"Scratching the ground with the toe: Krsna to Subala: As soon as I arrived, this beautiful vraja-gopi began to scratch beautiful designs on the ground with her big toe. These designs contained the edicts of cupid…"

    "Sakhi-tadanam: Subala to Krsna: Visakha has fixed her mind on conquering You. She now directs the lightning bolts of her restless sidelong glances at Your lotus feet, and she repeatedly strikes a gopi-friend with a cluster of flower."

    "Haradi-gumpha: Krsna to Subala: Who is this blossoming lotus-eyed girl? By gazing at Me from the corners of her eyes she has stolen the jewel of My heart, and placed it in the center of the necklace of pearls she strings."

    "Mandana-sanjitam: Krsna to Subala: Seeing Me from far away, Syama moves so that her clashing golden bracelets make a tumultuous tinkling sound. I think these bracelets are actually reciting the royal edicts of the monarch Cupid."

    "Saciksa: Krsna to Subala: At the Yamuna's shore doe-eyed Radharani tilted Her neck and glanced at Me with dancing eyes. In this way She severely wounded My heart with the sharp point of cupid's arrow."

    (Sri Ujjvala-nilamani by Srila Rupa Goswami, Chapter 7)

Srila Rupa Goswami describes the different groups of gopis: sva-paksa (members of the personal party); suhrt-paksa (friends); tata-stha (neutrals); and pratipaksa (rivals and enemies). The suhrt-paksa gopis work to fulfill their friend's desires and check any attempt to thwart (nullify) them. The following example describes how Subala was made a decoy in order to fool Jatila:

    "One day Candravali's friend Padma informed Radharani's mother-in-law jatila that Radha and Krsna were enjoying pastimes together in Bhandiravana forest. Jatila arrived at that place and saw Radha and Krsna together. At that time the following conversation occurred between her and Radharani's friend Syama: Jatila: Agitated by a foolish girl, I have come here. What am I to believe? Syama, I have firm faith in you. Tell me: What is happening here? Syama: What I tell you is the truth. I am not deceiving you. what you see is Subala, dressed up like a girl, clowning with Krsna, the funny comedian of Vraja village."

    (Sri Ujjvala-nilamani by Srila Rupa Goswami, Chapter 9)

The vipaksa gopis hate their rivals, lie about them, thwart their desires, and bring misfortune to them. Also in Chapter 9 is this passage, where Vrnda is telling a lie about something Subala supposedly did:

    "Vrnda to Krsna: O Mukunda, Jatila overheard Subala say: "O Radharani, crooked-hearted Padma saw Hari as He followed with His eyes Your path into the forest, and by a trick she has now brought Candravali to this place". Now, as the sun is rising in the morning, Jatila, seeing on Her body a blue garment (suitable for remaining unobserved while going to a rendezvous at night), is severely rebuking the stunned Radharani."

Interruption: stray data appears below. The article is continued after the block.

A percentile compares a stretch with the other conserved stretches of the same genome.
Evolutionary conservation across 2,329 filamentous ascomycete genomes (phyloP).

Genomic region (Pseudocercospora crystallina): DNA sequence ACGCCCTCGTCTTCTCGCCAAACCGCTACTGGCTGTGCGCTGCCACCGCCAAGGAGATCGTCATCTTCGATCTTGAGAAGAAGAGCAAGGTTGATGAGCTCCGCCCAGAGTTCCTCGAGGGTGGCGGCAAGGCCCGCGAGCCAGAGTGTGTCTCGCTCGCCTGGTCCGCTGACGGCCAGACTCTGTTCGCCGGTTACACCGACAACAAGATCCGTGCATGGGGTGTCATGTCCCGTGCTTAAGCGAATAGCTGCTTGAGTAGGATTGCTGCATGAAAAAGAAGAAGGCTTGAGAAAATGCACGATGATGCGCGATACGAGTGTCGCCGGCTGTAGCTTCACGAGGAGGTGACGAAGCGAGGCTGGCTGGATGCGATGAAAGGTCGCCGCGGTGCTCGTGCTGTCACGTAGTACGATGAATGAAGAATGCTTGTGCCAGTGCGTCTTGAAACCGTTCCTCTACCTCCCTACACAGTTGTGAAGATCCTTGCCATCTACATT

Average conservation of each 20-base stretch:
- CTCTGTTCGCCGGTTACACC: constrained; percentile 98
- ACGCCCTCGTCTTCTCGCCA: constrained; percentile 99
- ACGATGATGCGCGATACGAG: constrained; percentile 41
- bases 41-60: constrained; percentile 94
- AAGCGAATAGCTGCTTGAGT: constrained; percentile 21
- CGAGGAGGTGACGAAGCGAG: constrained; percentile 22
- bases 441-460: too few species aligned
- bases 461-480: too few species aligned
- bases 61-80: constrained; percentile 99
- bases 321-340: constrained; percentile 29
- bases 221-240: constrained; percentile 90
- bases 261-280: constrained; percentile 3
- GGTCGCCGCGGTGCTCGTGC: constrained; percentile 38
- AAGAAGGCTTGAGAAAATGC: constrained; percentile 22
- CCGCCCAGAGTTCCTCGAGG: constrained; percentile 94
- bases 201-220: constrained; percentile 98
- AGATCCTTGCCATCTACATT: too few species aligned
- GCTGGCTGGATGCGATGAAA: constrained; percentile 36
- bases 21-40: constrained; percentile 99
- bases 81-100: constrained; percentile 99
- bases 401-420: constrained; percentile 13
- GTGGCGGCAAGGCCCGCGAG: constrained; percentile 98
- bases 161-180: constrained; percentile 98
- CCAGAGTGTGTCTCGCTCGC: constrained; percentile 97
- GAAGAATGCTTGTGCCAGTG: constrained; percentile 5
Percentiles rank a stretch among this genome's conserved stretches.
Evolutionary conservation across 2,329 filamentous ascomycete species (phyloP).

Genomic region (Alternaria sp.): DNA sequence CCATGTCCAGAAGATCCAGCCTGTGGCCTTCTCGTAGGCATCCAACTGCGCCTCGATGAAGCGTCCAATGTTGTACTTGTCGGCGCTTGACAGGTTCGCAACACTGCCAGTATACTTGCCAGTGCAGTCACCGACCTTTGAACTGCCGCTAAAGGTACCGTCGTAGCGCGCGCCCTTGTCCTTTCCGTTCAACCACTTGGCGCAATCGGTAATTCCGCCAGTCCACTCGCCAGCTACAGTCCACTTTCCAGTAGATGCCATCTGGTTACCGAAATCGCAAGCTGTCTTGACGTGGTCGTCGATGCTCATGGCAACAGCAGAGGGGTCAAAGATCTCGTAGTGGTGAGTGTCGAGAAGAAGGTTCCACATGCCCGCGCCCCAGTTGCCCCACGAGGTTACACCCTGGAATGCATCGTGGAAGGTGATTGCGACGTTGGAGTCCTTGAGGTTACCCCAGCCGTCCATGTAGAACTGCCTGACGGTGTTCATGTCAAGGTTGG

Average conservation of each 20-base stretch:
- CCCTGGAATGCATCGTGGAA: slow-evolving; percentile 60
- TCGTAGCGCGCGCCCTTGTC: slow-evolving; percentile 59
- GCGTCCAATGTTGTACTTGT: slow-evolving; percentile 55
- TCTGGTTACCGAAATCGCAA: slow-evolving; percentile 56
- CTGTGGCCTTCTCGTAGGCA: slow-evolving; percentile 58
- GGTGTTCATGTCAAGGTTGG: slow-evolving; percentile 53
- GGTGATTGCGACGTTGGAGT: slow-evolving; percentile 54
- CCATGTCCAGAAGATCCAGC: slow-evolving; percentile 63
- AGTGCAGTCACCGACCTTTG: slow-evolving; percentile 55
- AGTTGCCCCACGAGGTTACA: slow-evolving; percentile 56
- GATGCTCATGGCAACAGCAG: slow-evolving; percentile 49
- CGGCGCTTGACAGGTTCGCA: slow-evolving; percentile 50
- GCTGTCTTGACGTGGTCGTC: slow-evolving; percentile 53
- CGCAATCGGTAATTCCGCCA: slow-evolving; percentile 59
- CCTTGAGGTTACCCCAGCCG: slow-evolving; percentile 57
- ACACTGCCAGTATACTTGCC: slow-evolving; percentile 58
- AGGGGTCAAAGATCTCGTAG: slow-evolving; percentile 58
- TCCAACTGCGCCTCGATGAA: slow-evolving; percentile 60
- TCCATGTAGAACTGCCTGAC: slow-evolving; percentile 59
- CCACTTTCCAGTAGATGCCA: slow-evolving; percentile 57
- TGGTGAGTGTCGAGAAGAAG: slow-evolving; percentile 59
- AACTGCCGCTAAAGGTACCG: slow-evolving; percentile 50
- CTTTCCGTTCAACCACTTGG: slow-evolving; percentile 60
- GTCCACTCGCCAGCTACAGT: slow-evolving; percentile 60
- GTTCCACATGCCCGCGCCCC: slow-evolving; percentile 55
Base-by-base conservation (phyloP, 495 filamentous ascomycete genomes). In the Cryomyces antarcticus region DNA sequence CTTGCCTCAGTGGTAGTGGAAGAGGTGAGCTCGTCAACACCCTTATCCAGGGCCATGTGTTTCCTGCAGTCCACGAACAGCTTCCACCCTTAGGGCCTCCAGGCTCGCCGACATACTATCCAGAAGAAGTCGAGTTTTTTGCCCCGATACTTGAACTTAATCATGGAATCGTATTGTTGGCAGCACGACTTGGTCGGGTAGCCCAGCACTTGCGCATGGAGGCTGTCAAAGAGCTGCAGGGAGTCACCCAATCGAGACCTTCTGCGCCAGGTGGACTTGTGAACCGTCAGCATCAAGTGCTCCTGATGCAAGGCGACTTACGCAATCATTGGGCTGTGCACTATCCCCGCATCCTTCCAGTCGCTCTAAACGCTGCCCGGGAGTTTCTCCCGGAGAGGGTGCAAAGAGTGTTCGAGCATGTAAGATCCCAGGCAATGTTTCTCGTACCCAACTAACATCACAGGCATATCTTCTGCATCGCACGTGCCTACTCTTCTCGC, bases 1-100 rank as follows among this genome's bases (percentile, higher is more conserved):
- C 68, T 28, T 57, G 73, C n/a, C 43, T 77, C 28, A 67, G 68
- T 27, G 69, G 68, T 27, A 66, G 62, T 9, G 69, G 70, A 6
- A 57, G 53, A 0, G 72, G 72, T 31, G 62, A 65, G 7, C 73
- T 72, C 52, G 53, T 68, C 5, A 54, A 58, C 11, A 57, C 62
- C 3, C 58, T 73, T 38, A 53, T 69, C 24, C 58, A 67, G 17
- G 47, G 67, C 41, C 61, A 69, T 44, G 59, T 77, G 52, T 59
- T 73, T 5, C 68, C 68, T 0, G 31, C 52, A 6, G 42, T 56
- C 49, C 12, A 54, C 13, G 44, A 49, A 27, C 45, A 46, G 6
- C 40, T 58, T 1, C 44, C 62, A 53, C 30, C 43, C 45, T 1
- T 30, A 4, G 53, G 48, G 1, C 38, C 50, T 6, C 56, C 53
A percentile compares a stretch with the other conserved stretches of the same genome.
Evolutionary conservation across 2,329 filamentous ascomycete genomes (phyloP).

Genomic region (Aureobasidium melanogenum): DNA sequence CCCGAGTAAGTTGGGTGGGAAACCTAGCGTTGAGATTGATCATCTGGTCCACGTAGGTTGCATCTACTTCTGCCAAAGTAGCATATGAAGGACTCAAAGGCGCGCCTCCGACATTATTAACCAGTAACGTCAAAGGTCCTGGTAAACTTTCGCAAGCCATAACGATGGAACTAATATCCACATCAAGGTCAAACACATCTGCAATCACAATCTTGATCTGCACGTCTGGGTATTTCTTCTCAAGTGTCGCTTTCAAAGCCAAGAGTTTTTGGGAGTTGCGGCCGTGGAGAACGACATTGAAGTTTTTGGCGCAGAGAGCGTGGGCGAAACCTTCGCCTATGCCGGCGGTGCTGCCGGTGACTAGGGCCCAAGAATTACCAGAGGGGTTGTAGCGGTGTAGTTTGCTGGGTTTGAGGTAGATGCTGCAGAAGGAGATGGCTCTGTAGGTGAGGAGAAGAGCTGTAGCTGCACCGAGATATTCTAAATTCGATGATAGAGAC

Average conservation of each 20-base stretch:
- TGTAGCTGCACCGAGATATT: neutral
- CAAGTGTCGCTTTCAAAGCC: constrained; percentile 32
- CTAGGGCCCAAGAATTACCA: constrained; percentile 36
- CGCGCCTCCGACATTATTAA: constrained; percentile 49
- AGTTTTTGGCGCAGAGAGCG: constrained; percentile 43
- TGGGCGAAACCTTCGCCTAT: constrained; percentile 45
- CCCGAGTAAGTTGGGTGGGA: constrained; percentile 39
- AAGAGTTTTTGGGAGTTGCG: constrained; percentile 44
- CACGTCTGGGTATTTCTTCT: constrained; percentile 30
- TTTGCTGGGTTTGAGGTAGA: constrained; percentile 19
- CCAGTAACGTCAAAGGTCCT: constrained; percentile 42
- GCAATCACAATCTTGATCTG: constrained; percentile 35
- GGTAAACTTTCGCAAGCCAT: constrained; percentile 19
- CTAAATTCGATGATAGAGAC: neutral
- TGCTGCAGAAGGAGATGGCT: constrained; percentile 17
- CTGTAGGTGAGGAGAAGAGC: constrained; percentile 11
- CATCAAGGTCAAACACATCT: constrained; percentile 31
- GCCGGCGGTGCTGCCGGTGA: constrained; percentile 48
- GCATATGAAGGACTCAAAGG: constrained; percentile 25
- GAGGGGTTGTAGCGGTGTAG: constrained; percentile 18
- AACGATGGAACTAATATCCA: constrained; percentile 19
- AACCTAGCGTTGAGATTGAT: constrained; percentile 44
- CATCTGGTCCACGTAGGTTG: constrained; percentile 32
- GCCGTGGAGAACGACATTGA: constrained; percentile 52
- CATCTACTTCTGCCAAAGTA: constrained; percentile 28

In Chapter 10, Srila Rupa Goswami is describing qualities of the body, including youthfulness and aging, e.g., the 'junction of childhood and youth'. In the following paragraph, Krsna is confidentially talking to Subala about how Radharani is reacting to this passage of time:

    "Seeing Radharani from a distance, Krsna said to Subala: The young king of youthfulness is now entering his kingdom in Radharani's transcendental body. Understanding the king's greatness, Radharani's beautiful hips greet him with the tinkling sounds of a sash of bells. Fearing it's destruction at his hand, Radharani's waist girds itself with three folds of skin. The two ripe fruits of Radharani's breasts offer themselves as a suitable gift to the young king."

    (Sri Ujjvala-nilamani by Srila Rupa Goswami, Chapter 10)

Although we understand from sastra that Krsna and His transcendental associates in Vrindavan never get old or suffer the decline of aging, in the passage above we see that there is still an essence of the aging dynamic. Radha is girdling her waist against the prospect of it spreading (it's destruction). So the dynamic of aging appears to be present on the transcendental platform – not causing discomfort, like the suffering experienced by us in the perverted material reflection, but enough so that the pleasurable aspects of it are enjoyed by Radha and Krsna, relishing Their own ever-youthful pastimes in Vraja.